Langley Township aims to revive a railway that could bring passengers between Chilliwack and Surrey in just 90 minutes.
The idea will be presented to politicians at the Union of B.C. Municipalities convention this week.
Councillor Tim Baillie tabled the motion in late June, saying he wants to see the hydrogen-powered rail cars back in action during his lifetime.
“If I’m going to spend an hour and a half in traffic coming from Chilliwack to Surrey, which is very easily accomplished nowadays, I’d rather do that sitting on a train and able to maybe have a cup of tea and read.”
The motion drew unanimous support from the Township mayor and council.
The proposal has long been a hope of a former Premier, Bill Vander Zalm, and former Township mayor, Rick Green — both of whom have pushed for a provincially backed task force to improve transportation options for the south of the Fraser region.
“We feel very strongly that it will be a real economic boom to the region, where there is currently no plan to provide mass transit,” Green said. “There is one road in and out of the Fraser Valley — Highway 1 — and its widening will not be completed until 2034.”
Baillie said the motion will push the provincial government to seriously consider the mass transit option.
“I’m tired of watching the north side of the river… you’ve got a gondola going up the north side of SFU (in Burnaby) before we get any decent transportation that connects the south side.”
Green’s South Fraser Community Rail group estimates reviving the interurban railway, which was constructed in the early 1900s, would cost about $1.2 billion, a price that could creep higher depending on factors.
The 99-kilometre rail line would have roughly a dozen stops through the Fraser Valley, including Chilliwack’s Yarrow and Sardis communities, Abbotsford’s Sumas area, Langley’s Fort Langley village and Surrey’s Newton, with trains running 16 hours per day.
Coun. Michael Pratt said he wants to see transit that serves cities not reached by the proposed $4-billion, 16-kilometre expansion of TransLink’s SkyTrain from Langley to Surrey.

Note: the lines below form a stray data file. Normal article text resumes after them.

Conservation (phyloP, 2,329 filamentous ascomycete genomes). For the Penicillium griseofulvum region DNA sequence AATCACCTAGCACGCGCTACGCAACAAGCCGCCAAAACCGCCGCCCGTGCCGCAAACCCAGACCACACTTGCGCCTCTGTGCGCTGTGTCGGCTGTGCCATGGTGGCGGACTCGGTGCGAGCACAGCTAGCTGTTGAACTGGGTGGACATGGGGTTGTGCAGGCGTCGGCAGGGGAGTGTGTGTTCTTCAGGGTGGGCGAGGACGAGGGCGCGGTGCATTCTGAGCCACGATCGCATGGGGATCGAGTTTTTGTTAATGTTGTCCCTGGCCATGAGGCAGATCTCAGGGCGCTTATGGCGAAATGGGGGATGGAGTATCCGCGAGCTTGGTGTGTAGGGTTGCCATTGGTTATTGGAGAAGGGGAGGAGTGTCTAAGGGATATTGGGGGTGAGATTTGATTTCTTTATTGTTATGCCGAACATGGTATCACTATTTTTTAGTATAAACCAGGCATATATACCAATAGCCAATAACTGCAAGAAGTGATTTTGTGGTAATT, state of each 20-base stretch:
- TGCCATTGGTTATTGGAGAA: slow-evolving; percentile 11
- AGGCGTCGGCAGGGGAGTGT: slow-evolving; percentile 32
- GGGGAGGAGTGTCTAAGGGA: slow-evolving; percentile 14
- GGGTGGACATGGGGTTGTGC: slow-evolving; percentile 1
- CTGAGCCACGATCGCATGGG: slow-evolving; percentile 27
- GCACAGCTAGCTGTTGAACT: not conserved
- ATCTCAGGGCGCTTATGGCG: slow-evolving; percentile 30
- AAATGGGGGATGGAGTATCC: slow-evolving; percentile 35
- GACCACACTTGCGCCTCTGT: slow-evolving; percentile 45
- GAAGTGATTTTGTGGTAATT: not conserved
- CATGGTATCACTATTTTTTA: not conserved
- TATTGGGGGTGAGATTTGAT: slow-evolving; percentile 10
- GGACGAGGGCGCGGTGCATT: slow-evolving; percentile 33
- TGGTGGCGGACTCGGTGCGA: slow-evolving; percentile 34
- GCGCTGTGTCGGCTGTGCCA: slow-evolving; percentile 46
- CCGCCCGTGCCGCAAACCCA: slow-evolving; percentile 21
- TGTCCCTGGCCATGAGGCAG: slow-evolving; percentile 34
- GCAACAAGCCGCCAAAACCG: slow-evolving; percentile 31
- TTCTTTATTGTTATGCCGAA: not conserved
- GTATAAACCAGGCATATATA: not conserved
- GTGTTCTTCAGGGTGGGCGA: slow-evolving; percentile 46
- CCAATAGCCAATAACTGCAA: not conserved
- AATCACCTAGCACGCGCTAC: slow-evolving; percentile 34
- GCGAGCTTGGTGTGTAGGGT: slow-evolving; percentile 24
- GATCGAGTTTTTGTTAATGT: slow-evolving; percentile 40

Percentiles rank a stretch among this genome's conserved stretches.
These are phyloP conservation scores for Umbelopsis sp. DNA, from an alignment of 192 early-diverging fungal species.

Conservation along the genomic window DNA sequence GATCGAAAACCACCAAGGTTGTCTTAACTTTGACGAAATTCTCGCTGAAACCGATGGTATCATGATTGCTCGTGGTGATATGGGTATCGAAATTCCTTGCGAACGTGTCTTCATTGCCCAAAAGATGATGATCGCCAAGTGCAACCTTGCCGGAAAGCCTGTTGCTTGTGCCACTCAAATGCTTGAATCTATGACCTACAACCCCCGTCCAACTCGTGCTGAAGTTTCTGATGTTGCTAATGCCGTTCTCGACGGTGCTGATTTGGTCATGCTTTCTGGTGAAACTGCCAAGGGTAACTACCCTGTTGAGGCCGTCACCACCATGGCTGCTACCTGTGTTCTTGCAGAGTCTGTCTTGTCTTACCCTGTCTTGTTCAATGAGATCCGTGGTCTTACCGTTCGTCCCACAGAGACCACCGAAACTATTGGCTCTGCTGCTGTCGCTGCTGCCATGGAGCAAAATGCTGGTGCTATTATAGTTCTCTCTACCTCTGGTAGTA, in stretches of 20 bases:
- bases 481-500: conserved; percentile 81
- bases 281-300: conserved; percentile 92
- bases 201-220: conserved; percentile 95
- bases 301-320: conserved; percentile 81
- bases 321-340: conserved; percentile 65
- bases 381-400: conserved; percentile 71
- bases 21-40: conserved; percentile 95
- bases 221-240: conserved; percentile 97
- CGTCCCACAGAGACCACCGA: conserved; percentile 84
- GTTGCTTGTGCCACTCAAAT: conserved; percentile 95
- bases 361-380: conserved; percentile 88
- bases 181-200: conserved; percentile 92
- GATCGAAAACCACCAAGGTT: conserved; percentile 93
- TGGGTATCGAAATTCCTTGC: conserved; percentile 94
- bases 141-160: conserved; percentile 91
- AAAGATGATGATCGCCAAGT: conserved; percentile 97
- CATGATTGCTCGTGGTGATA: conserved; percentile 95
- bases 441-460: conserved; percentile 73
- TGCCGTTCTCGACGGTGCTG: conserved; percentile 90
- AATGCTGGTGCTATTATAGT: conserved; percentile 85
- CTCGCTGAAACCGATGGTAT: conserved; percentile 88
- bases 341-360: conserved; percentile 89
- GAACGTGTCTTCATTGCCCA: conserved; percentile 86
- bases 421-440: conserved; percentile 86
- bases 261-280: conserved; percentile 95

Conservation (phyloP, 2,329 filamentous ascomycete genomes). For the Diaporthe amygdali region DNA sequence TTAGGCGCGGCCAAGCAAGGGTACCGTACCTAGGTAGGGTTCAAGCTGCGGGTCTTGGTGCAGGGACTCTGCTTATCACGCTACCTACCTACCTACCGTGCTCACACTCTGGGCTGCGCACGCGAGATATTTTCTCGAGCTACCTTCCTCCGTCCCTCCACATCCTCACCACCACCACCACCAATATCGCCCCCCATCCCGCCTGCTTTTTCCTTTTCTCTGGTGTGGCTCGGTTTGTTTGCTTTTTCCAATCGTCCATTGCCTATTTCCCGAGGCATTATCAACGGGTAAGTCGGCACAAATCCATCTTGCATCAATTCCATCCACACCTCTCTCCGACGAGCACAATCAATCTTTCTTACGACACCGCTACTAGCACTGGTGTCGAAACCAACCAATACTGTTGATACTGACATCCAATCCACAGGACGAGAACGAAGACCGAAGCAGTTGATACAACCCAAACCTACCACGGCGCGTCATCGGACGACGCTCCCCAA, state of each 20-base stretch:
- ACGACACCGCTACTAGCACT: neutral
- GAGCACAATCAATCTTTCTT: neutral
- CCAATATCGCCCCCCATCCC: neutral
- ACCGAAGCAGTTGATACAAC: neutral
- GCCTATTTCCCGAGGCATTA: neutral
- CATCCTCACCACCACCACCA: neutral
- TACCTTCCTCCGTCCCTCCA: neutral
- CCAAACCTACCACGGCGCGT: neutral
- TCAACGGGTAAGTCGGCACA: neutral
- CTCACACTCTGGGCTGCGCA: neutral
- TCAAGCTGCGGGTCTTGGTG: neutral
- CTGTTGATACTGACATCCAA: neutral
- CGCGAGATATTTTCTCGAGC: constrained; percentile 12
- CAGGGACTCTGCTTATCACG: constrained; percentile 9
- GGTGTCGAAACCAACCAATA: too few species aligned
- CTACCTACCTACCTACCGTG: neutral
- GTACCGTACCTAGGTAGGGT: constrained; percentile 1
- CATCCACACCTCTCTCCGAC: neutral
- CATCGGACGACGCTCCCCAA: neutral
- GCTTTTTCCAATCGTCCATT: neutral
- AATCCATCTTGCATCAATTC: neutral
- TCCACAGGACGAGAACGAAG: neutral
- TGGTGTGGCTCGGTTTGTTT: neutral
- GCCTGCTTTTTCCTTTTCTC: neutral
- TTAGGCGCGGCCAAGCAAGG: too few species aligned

“SkyTrain is a great technology for those people who actually live in close proximity to the line or an easy transit to a station, but for those thousands of us in Langley, Abbotsford, Chilliwack, and Delta, we don’t get the same benefits,” Pratt said.
“Anything that has the chance to get more Township residents moving and relieve our horrible traffic congestion is worth studying.”
However, TransLink is skeptical.
A 2019 report issued by the transit authority claims the railway would not provide service through high-density neighbourhoods such as Langley’s Willoughby, Walnut Grove, Murrayville, or Aldergrove. Much of the line in Langley courses through rural areas.
Commute times along the route would also be slower than for those travelling by car or on the expansion of SkyTrain, which TransLink estimates will take riders less than 25 minutes to go from Langley Centre to Surrey Central Station. It is to be operational in 2028.
“Competitive travel times are important to transit investments as they are a main factor in successfully attracting ridership,” states TransLink’s report.
The interurban corridor was used for passenger trains until 1950 when it became a freight line. It is now used to carry cargo across portions of the route, which is owned and operated by the Canadian Pacific Railway.
The annual UBCM conference is scheduled from Sept. 18 to 22.
Benefits of reopening Interurban line ‘insufficient’: TransLink report
Surrey-Langley SkyTrain: Full steam ahead as B.C. government formally approves $3.94-billion project
TransLink mayors grapple with how to pay for $20 billion expansion plan
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